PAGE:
Information about Catfacing and Growth Cracks - Pest Control
By Jennifer Olvera, Garden Guides Contributor
Catfacing is disorder that affects tomato plants, causing the fruit to become distorted and puckered; deeply indented, brown scars run across the blossom end. Radial or concentric growth cracks, resulting in the splitting of the skin, and may appear on the skin of tomatoes; rot can set at the site of cracks.
Prevention and Control
In some cases, catfacing and growth cracks can be prevented by protecting plants from cool temperatures; you can use floating row covers or cloches as methods of protection. In the case of catfacing and growth cracks, erratic changes in moisture levels contribute to problems. Soil should be kept consistently moist throughout the growing season.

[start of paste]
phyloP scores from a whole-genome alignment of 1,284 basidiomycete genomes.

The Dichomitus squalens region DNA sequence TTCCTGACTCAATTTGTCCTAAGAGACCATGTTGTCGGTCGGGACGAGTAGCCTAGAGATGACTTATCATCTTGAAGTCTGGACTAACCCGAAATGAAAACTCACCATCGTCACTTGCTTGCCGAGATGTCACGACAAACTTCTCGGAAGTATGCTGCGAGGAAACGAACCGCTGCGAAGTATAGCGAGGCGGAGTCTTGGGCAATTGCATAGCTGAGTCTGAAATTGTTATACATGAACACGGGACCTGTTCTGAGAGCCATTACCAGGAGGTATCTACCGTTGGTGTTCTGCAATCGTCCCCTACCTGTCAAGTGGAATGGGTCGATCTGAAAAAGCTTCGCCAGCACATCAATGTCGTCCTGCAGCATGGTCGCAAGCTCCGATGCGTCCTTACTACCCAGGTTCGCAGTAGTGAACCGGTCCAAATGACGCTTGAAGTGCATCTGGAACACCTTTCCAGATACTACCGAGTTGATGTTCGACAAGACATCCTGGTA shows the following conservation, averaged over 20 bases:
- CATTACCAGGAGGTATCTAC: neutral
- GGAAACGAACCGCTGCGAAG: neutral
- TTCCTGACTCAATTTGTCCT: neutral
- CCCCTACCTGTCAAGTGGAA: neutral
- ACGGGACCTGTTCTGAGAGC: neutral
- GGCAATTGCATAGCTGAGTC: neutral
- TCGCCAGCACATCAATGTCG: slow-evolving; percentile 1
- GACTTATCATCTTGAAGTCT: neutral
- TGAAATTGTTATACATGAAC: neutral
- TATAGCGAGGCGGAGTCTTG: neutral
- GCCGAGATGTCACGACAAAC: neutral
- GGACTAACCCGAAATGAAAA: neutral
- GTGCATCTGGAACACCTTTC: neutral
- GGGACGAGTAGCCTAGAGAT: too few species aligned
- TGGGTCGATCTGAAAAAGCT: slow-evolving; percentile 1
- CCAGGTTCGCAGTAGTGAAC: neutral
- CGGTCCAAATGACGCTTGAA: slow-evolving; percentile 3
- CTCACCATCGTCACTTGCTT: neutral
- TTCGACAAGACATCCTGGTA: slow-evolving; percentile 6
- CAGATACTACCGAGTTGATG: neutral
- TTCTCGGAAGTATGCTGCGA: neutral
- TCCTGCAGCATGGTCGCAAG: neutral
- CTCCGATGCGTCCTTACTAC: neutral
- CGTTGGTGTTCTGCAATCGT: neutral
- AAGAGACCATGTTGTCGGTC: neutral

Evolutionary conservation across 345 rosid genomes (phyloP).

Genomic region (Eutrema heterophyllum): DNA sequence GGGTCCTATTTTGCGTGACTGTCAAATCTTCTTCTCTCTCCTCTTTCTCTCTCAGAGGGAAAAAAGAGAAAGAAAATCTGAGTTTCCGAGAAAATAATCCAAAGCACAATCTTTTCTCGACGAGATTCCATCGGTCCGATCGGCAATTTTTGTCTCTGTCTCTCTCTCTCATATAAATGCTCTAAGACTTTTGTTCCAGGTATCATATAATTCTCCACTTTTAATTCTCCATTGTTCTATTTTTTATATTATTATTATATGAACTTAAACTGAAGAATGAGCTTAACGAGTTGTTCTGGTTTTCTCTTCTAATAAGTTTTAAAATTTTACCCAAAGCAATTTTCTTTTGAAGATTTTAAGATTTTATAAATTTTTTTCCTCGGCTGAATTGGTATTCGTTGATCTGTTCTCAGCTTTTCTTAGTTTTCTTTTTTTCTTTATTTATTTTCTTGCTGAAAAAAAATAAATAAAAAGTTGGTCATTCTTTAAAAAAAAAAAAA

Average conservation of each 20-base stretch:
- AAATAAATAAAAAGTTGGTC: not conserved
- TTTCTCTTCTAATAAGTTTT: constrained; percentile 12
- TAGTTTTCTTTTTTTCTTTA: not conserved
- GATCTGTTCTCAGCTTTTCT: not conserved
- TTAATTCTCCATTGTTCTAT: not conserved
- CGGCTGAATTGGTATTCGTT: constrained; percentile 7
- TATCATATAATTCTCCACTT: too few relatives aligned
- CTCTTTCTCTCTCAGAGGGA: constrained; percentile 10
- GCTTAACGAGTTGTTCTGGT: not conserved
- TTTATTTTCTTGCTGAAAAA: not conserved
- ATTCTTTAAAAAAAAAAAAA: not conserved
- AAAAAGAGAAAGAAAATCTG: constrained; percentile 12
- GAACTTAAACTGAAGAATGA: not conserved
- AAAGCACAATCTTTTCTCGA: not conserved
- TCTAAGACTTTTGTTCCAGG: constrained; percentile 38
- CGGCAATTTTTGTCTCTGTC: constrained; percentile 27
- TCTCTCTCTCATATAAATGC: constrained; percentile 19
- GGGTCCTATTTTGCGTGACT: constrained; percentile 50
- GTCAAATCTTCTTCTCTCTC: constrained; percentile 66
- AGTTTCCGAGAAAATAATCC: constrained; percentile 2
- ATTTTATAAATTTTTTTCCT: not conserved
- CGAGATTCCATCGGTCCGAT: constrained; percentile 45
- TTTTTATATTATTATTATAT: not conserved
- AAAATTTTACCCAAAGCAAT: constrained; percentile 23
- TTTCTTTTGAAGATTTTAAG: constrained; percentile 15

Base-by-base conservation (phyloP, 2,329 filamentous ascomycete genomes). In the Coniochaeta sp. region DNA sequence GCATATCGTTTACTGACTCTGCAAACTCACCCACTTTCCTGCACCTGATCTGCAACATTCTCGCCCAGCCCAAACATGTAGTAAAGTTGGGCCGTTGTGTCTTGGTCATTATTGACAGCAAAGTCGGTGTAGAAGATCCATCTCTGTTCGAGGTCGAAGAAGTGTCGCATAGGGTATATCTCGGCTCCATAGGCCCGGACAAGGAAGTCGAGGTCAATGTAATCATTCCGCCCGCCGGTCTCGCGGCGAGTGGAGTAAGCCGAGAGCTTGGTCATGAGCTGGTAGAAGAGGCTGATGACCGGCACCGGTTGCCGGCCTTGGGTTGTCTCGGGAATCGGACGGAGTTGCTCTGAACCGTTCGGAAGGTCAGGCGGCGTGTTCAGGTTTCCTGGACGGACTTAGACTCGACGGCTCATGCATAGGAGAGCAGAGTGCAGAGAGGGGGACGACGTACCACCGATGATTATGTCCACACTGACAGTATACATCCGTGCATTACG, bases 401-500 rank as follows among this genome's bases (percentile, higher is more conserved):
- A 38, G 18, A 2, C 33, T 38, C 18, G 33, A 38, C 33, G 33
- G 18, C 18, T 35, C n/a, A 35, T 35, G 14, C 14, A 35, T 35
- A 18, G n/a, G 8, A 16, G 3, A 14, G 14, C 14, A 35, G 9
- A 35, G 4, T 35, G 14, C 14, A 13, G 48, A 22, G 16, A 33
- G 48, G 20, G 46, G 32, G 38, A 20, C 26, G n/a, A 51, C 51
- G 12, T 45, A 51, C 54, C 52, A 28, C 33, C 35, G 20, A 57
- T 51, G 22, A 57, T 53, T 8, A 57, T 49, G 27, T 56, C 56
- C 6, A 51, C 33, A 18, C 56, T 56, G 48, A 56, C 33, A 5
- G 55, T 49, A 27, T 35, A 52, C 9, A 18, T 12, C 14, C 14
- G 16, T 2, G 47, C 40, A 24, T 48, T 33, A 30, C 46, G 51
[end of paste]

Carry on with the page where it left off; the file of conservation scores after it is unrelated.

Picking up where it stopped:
Proper plant nutrition, consistent and sufficient watering and mulching will reduce the instance of catfacing and growth cracks. Certain tomato varieties are crack-tolerant, including Early Girl, Roma, Heinz 1439, First Lady, Ball's Beefsteak and Rutgers.
Symptoms occur at the blossom end of tomatoes, resulting in a scarred surface with a distorted and puckered appearance.
Insecticides are not useful in the prevention of catfacing and growth cracks.
Other Methods of Control
Catfacing is cultivar-specific and most frequently is seen in old heirloom and large-fruited varieties.